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Tim Kelly wrote:

Maybe there is a different model on the east side of the Atlantic, but here in North America the emphasis is on "recurring revenue," which is based on forcing clients into constant upgrade cycles.  In fact, if you can't pitch a constant upgrade cycle you will be assumed to be incompetent.  Just try to convince a manager they won't need to keep adding virus definitions with an operating system and you'll see what I mean.

ah, so you're working at such a company ... well, suggest your MBA's not to use open source, not to depend to much on user forums, to choose commercial programs with 5-10 year live cycles so that they can tell customers that changes in their products are also a result of third party changes); also let then quit and switch companies after a few years so that their successors can blame them for the wrong decisions, and most important: let them use tools with bugs as well as introduce bugs and shortcoming in their products so that these have a built in "recurring revenue" factor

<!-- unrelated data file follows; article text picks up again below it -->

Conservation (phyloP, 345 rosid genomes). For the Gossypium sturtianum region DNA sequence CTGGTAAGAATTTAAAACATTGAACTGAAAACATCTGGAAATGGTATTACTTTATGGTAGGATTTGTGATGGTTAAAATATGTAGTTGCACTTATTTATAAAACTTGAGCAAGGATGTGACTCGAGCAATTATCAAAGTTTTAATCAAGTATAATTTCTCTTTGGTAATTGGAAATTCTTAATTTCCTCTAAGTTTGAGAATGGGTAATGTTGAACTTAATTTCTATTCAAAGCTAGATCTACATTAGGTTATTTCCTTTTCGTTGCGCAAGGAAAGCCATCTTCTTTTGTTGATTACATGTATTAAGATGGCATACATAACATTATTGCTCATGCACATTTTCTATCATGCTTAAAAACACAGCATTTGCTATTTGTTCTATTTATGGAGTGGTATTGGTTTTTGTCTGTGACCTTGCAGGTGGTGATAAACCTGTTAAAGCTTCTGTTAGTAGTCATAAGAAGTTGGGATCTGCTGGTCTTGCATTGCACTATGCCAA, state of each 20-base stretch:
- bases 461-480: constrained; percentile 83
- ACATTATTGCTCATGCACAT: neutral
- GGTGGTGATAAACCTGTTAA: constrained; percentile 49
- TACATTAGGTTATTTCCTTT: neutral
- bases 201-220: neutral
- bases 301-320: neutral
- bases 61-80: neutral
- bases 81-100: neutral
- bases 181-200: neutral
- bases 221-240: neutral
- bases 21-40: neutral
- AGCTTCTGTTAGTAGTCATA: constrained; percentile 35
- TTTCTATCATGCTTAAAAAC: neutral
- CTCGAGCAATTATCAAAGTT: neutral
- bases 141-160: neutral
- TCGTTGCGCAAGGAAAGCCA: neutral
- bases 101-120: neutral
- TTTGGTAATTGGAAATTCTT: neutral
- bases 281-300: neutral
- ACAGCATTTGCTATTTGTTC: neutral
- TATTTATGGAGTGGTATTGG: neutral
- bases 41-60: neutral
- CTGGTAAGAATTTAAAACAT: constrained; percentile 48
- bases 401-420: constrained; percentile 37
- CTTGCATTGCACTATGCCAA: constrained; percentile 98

anyhow, all these things depend on the relationship with customers ... in our projects i'm always under the impression that we need to solve the problem once and forever (apart from changes in usage specs), actually i'd get pretty depressed if i had to work on the same problem again and again just for the sake of 'recurring revenue' and i'm pretty sure that the lua authors are not in the process of reinventing lua again and again (for instance by introducing features that will become obsolete in 5 years or so); this is what academics is about ... changes driven by new insights and such, not by revenue etc etc (well, maybe if your company donates 500K$ to the team that they will write a fake roadmap for your MBA).


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